Zimbabwe's ODI implosion, and India's fast-bowling expansion

Zimbabwe lit up the T20I series with their fight and resilience, but could not do likewise in the ODIs Associated Press

Lack of 50-over fight a worry for Zimbabwe
Zimbabwe won the first T20I and came within one hit of winning the third T20I. But they didn't come anywhere near winning anything in the ODI series, and were bowled out for 168, 126 and 123 in the three matches. It showed that it takes a far wider range of qualities, technical and mental, to compete over 100 overs and that Zimbabwe, in this series at least, lacked those qualities. It was a little perplexing to watch, because this was more or less the same set of players that had given India a scare during the ODI series last year.

Most of the issues stemmed from what seemed like a soft-centred batting line-up. A series of poor decisions from the batsmen led to a reasonably promising 106 for 3 turning into 126 all out in the second ODI, and a similar collapse in the third ODI saw Zimbabwe lose their last seven wickets for 19 runs.

Zimbabwe's batting leaders need to step up
Elton Chigumbura has played 202 ODIs, Hamilton Masakadza 168, Vusi Sibanda 127, Chamu Chibhabha 96, Sikandar Raza and Malcolm Waller 57 each. Throw in Sean Williams (96) and Craig Ervine (48), who missed a bulk of the series with injuries, and Zimbabwe have an experienced batting line-up. But through the ODI series, they failed to make use of that experience, and kept throwing their wickets away. Masakadza fell to a couple of soft dismissals, Sibanda and Raza played daft shots after putting on a promising partnership in the second ODI, and Chigumbura seemed to be batting at least one slot too low. For Zimbabwe to turn their ODI fortunes around, they will have to start by batting through 50 overs consistently, and that will need their best batsmen to re-learn the art of building innings.

Ntini has raw material to work with
It is not known how long Makhaya Ntini's stint as head coach will last, but he is likely to remain in charge of Zimbabwe's bowlers for a fairly long time. He has a decent group of fast bowlers to work with: Donald Tiripano and Neville Madziva showed promise in the T20I series, Tendai Chatara seems to be gradually returning to his pre-injury best, while Tinashe Panyangara should return in due course from his back injury. The spin group doesn't look bad either: Graeme Cremer is now a firmly established, international-class legspinner, Wellington Masakadza showed a lot of promise during the World T20, and Tendai Chisoro has shown his left-arm spin can hold up to the pressure of bowling with the new ball. Lots of promise, then, but Zimbabwe will need two or three of these names to go one step beyond promise and become fully-rounded operators at the top level. Can Ntini help them take that step?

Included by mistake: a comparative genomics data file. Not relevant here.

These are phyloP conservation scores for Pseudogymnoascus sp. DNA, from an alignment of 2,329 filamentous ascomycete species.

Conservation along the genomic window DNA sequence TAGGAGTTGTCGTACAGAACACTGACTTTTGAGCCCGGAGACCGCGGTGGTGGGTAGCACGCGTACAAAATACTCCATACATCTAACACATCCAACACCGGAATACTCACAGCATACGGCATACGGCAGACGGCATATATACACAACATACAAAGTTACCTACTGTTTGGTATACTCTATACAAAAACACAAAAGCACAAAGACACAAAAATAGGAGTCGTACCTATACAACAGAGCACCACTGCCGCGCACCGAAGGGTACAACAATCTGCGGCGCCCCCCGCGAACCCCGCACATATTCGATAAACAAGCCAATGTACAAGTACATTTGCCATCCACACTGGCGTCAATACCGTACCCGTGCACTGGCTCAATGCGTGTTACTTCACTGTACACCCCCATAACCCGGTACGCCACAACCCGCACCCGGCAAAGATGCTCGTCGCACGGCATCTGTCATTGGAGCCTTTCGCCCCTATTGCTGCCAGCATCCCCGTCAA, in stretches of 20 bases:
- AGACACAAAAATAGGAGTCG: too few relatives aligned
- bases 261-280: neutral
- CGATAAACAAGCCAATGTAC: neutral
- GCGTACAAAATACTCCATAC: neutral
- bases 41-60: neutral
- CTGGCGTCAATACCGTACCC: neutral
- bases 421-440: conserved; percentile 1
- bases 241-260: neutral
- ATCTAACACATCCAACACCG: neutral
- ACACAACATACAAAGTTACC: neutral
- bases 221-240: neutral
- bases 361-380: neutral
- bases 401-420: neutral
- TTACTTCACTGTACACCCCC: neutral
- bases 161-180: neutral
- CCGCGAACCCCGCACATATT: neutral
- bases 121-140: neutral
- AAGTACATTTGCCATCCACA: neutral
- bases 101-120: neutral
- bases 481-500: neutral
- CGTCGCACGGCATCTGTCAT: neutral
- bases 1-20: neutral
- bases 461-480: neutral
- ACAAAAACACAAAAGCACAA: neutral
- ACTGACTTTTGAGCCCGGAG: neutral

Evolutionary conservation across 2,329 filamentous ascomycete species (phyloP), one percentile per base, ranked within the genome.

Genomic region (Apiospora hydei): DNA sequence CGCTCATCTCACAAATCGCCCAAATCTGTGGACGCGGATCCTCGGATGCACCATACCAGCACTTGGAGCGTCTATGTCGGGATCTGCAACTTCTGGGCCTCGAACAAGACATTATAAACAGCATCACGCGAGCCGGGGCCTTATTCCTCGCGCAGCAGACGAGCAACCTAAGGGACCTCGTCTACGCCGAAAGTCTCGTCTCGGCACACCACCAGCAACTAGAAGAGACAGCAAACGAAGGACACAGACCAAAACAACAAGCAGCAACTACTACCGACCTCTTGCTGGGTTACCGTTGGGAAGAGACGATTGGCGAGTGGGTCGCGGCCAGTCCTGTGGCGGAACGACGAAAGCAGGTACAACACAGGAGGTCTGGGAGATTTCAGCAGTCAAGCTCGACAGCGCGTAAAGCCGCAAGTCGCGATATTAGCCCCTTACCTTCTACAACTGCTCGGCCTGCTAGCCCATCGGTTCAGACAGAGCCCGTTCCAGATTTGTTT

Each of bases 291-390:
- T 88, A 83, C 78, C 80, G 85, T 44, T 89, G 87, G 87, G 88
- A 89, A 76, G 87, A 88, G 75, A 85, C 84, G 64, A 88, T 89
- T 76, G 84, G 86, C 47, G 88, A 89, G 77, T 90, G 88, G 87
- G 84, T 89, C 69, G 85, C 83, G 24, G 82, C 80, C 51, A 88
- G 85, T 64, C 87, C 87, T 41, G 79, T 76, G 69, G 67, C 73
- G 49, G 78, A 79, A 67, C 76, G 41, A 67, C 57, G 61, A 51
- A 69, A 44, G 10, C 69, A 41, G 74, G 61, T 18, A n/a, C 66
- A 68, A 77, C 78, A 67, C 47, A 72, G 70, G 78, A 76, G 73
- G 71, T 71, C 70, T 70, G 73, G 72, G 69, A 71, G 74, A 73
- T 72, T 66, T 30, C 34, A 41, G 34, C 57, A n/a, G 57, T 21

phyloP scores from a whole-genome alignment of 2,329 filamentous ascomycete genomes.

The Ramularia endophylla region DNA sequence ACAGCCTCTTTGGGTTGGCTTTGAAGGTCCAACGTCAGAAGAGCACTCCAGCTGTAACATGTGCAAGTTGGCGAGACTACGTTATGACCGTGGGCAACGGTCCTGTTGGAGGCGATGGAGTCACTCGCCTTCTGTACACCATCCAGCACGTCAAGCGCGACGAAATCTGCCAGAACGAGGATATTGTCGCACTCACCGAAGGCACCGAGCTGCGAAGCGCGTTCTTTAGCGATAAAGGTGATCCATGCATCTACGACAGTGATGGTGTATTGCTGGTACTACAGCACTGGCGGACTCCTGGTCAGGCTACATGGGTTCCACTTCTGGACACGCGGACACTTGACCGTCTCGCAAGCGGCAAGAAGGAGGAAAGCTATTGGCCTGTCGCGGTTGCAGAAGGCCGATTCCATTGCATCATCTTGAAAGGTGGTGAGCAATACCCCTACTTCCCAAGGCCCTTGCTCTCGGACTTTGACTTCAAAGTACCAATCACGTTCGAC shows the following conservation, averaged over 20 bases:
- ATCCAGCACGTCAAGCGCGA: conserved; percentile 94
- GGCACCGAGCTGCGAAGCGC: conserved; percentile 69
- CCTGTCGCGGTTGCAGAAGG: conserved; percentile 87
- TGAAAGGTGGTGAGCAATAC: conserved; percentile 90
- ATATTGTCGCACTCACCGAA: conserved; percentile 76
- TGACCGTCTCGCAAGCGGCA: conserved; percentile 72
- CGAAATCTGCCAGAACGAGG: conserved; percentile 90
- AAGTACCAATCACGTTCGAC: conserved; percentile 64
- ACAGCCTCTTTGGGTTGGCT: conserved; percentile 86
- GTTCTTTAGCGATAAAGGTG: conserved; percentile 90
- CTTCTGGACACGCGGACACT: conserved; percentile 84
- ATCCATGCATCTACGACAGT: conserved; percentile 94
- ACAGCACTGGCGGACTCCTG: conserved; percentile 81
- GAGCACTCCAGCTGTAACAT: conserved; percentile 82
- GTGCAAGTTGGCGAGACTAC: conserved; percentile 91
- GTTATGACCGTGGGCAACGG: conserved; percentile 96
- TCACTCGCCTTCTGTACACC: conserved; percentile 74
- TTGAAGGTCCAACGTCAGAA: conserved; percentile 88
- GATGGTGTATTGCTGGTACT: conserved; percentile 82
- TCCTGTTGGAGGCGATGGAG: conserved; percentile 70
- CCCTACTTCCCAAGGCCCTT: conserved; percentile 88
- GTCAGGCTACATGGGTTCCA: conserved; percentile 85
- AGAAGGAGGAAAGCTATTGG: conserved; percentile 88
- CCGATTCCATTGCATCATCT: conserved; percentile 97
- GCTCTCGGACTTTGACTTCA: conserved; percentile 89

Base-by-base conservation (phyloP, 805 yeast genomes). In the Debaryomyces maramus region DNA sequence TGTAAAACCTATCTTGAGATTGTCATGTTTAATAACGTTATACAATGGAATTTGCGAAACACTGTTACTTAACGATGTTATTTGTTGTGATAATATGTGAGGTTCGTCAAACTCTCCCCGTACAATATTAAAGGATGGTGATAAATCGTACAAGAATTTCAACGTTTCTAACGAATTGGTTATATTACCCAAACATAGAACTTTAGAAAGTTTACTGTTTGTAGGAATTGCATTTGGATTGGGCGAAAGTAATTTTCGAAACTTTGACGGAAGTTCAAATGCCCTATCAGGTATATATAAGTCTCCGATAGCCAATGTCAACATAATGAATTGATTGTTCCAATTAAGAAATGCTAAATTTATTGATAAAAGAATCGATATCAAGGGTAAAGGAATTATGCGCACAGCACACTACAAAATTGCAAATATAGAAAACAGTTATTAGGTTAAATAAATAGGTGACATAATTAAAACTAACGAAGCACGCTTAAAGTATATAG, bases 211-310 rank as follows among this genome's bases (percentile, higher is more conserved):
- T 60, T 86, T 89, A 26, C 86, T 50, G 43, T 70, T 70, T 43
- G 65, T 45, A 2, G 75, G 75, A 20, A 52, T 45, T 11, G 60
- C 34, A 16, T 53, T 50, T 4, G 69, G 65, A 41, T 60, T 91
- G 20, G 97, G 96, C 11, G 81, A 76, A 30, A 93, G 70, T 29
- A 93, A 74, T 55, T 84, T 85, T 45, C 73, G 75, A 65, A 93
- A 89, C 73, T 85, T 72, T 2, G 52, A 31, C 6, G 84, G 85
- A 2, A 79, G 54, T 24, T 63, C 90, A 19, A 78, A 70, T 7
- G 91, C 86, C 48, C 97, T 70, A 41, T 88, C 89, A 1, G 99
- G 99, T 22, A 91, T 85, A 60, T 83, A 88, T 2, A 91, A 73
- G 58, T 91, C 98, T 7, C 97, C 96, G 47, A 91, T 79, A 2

India's fast-bowling depth
Jasprit Bumrah's stock delivery comes into the right-hander. But in Harare, he was able to straighten the ball too. His style of bowling - hitting the deck - minimises swing through the air, so being able to move it both ways off the pitch is an impressive development.

Barinder Sran's success in Harare was old-fashioned. He pitched the ball up and made it swing. A left-arm fast bowler almost always threatens the outside edge of a right-hander from over the wicket. Sran's inswinger added to that threat, although some of his wickets may have been the result of bowler-friendly conditions.

Dhawal Kulkarni had a fine IPL - 14 of his 18 wickets came in the Powerplay, and he reprised that threat in Zimbabwe. The wicket-to-wicket lines and back-of-a-length preference makes him hard to hit when there is help on offer.

All of that meant India's limited-overs captain MS Dhoni was quite happy. "We can proudly say we have 10-12 bowlers who can play for the country," he said.

Takeaways, with a pinch of salt
Nine Indians were introduced to international cricket on this tour. KL Rahul became the first of his countrymen to hit a century on ODI debut; he got to the milestone with a six over long-on. His free-flowing strokeplay bolstered his argument that he wasn't just a Test match specialist. But how much weight should be put on performances against a Zimbabwe side that kept self-destructing?

Ordinarily, an emerging player with 196 runs in three ODIs would think he has a strong chance to continue playing for his country. And Rahul has already been pushing Shikhar Dhawan hard in Test cricket, but has his work of chasing down tiny totals and playing with very little pressure exerted by the opposition good enough to put him into a full-strength Indian XI?

Faiz Fazal was handed an ODI debut at the age of 30 and he made a half-century to mark the occasion but it is difficult to see him getting further chances. Kedar Jadhav hit his maiden ODI hundred on the last Zimbabwe tour, had to wait for this one to resume his 50-over career and is still waiting to face his first ball in the format since July 2015.

India went to Zimbabwe looking, among other things, to find batsmen who could take charge in the slog overs. They lost one match - the first T20 - where the middle order needed to step up and returned home with Nos. 4 through 11 facing only one ball in the entire ODI series.